(BTW – I preferred the sequel because Sanderson showed how history changes and stories about “actual events” can be distorted. I found the characters more appealing. That’s just my personal taste. I liked seeing how he “aged” the time.)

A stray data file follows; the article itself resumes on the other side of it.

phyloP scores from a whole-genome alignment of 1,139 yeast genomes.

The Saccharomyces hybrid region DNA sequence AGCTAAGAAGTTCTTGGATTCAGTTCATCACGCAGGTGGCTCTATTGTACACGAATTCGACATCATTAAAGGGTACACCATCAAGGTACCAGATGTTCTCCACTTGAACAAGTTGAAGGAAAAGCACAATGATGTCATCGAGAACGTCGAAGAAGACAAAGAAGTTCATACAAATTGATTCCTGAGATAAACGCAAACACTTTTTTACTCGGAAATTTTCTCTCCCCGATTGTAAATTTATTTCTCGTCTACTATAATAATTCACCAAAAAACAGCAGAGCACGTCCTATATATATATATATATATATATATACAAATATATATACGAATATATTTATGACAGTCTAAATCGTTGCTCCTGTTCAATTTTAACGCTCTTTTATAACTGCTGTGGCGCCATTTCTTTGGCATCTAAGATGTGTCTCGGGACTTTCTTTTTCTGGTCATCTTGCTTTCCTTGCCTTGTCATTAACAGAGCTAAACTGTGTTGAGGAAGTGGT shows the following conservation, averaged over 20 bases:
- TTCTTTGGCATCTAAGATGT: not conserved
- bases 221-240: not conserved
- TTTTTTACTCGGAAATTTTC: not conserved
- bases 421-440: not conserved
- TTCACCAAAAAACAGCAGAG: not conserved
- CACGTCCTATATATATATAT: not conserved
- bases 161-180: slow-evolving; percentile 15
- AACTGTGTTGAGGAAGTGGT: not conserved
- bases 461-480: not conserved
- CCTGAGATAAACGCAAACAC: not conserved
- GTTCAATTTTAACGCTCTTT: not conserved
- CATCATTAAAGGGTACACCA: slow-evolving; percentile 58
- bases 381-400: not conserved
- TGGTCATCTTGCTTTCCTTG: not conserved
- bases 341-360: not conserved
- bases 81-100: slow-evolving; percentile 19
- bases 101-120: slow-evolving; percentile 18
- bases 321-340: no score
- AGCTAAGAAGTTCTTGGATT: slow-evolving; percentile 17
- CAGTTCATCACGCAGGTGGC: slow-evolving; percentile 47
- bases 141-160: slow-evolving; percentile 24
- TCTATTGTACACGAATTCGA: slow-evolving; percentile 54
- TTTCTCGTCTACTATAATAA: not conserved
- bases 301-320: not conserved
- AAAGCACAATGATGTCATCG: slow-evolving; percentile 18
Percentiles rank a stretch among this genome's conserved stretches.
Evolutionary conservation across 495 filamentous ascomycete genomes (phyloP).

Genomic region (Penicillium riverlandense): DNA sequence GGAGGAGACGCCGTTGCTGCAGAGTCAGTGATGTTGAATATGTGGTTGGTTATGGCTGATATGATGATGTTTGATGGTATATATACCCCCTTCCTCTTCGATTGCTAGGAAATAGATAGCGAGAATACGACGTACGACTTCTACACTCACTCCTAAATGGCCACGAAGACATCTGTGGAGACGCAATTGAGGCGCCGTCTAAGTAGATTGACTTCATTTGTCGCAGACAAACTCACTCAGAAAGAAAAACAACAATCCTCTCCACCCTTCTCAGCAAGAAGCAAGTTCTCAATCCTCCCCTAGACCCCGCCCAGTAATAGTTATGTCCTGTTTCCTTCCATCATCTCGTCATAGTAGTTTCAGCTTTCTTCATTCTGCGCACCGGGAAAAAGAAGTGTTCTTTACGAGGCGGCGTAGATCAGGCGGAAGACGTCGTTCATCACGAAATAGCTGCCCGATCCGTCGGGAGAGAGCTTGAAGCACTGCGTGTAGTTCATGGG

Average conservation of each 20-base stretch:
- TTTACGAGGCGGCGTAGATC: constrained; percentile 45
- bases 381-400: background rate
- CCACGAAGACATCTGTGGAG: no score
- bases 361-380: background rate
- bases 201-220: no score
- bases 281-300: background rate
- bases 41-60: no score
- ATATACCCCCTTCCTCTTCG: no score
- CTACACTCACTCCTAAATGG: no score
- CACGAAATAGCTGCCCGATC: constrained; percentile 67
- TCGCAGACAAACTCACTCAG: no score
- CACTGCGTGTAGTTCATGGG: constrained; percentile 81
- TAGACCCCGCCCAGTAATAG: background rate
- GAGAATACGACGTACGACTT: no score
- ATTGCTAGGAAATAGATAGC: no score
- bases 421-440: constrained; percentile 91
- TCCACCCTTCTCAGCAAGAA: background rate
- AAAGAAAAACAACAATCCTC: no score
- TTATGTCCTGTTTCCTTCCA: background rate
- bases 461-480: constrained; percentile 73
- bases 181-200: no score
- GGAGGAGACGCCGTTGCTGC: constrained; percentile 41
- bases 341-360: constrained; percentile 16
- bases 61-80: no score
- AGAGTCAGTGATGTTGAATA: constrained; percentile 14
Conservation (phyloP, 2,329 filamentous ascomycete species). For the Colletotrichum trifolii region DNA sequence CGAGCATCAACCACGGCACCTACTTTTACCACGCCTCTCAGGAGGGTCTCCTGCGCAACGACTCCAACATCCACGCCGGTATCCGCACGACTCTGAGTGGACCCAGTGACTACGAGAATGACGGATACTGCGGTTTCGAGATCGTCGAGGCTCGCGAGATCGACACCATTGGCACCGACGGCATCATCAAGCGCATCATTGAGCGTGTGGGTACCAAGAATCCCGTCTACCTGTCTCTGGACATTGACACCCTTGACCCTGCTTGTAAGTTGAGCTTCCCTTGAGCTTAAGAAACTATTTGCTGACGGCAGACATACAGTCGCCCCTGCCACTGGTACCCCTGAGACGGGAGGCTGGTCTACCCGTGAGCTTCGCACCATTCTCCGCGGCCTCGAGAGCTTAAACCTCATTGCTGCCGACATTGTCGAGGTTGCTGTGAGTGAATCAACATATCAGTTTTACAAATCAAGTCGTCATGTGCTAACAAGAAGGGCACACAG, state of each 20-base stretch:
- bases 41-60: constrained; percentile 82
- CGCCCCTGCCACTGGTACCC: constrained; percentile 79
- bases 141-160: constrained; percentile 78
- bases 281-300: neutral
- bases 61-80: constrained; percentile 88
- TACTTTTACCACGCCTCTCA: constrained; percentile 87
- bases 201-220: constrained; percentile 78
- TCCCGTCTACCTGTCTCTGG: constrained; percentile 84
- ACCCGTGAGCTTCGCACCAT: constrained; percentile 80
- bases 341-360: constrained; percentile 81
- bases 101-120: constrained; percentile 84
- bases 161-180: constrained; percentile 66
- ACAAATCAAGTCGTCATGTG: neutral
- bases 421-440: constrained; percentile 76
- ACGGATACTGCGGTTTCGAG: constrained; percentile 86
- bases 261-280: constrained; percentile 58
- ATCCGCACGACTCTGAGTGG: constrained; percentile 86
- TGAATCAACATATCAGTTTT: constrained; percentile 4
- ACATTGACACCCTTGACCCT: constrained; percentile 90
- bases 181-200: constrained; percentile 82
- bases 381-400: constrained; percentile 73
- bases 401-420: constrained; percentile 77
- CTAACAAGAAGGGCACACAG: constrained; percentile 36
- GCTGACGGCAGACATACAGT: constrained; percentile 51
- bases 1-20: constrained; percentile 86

Here’s my gripe with one part of your post. So what if you could place it in barbaric medieval generic vaguely European world? Aren’t the people in that world just as human? Don’t they have the same kind of motivations and desires? Similar fears.. at least of death, pain, and suffering. Game of thrones has played around in magnificent ways in actual history … in THEIR actual history. Look, I haven’t read this book. (I have a big “to read” pile.) But why do you need to have some exotic “foreignness” to the novel? Why do people, especially boring white people, require the asian world to be so exotic? Trust me, I had a classmate who thought meatloaf was exotic. Yes. Flip the mirror and you will see that you are the freak and the exotic. You are the one who is unnatural and strange. You are the one who is ‘just not right”. Your food is disgusting to them… except for the meatloaf. Meanwhile, they love their food and don’t understand how your people survive on the crap you eat. They wonder how you can behave so uncivilized? Why you don’t have honor? How strange and foreign YOU are.